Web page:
**Average velocity**during a particular time interval for a particle is a vector quantity whose x-component is the change in x divided by the time interval.The x-component of average velocity, or average x-velocity, is the x component of displacement,Δx, divided by the time interval,Δt, during which the displacement occurs.

The rule for the sign of velocity depends on four main case scenarios:

For example, let’s say that a particle is at point 19 m from the origin after 1s of moving, and 4.0 s after the start it is at point 277 m from the origin.

The x-component of the displacement is the change in the value of x (277 m - 19 m) = 258 m, that took place during the time interval of (4s-1s)=3s.

We define the particle’s average velocity during this time interval as: (258m)/(3s)=86 m/s.

The velocity at a specific instant of time or specific point along the path is known as

**instantaneous velocity.**In the language of calculus, the limit of Δx/Δt as Δt approaches zero is called the derivative of x with respect to t and is written dx/dt.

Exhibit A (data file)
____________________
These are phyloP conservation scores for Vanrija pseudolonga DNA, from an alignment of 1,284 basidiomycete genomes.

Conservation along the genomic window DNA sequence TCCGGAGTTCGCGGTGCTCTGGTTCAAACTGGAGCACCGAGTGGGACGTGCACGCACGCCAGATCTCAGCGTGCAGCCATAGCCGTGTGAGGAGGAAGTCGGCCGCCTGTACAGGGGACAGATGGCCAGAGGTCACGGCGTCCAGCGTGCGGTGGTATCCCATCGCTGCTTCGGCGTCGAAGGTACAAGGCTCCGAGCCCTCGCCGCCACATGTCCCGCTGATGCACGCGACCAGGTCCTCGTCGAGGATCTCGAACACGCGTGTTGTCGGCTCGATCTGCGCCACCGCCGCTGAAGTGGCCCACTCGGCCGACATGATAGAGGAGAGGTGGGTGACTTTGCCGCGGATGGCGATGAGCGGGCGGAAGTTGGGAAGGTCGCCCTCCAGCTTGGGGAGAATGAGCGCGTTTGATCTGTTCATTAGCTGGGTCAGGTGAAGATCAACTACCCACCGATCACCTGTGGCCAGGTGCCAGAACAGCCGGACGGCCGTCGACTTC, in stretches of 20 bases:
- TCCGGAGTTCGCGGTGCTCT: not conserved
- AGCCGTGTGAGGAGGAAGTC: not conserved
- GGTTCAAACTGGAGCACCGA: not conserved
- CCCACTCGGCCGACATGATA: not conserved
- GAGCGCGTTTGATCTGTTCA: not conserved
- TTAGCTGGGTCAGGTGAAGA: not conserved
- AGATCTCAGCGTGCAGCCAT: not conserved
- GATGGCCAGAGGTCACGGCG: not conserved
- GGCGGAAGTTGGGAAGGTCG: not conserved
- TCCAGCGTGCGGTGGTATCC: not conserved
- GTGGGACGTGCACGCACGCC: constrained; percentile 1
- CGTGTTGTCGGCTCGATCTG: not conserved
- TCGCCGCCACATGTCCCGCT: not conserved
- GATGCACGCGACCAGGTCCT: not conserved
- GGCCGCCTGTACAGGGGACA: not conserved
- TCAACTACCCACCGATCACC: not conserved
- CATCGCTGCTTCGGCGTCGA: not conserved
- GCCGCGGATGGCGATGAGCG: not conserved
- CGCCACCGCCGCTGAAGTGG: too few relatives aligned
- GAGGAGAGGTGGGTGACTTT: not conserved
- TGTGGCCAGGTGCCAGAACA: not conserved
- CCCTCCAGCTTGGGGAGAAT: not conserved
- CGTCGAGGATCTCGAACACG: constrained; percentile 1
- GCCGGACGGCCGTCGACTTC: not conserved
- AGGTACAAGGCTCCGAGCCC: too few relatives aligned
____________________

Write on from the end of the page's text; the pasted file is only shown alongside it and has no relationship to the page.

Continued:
The

**instantaneous velocity**is the limit of the average velocity as the time interval approaches zero.It equals the instantaneous rate of change of position with time.

On a graph of position as a function of time for straight line motion, the instantaneous x-velocity at any point is equal to the slope of the tangent to the curve at that point.

If the tangent to the x-t curve slopes upward to the right, then its slope is positive, the x-velocity is positive, and the motion is in the positive x-direction.

If the tangent slopes downward to the right, the slope of the x-t graph and the x-velocity are negative, and the motion is in the negative x-direction.

When the tangent is horizontal, the slope and the x-velocity are zero.

A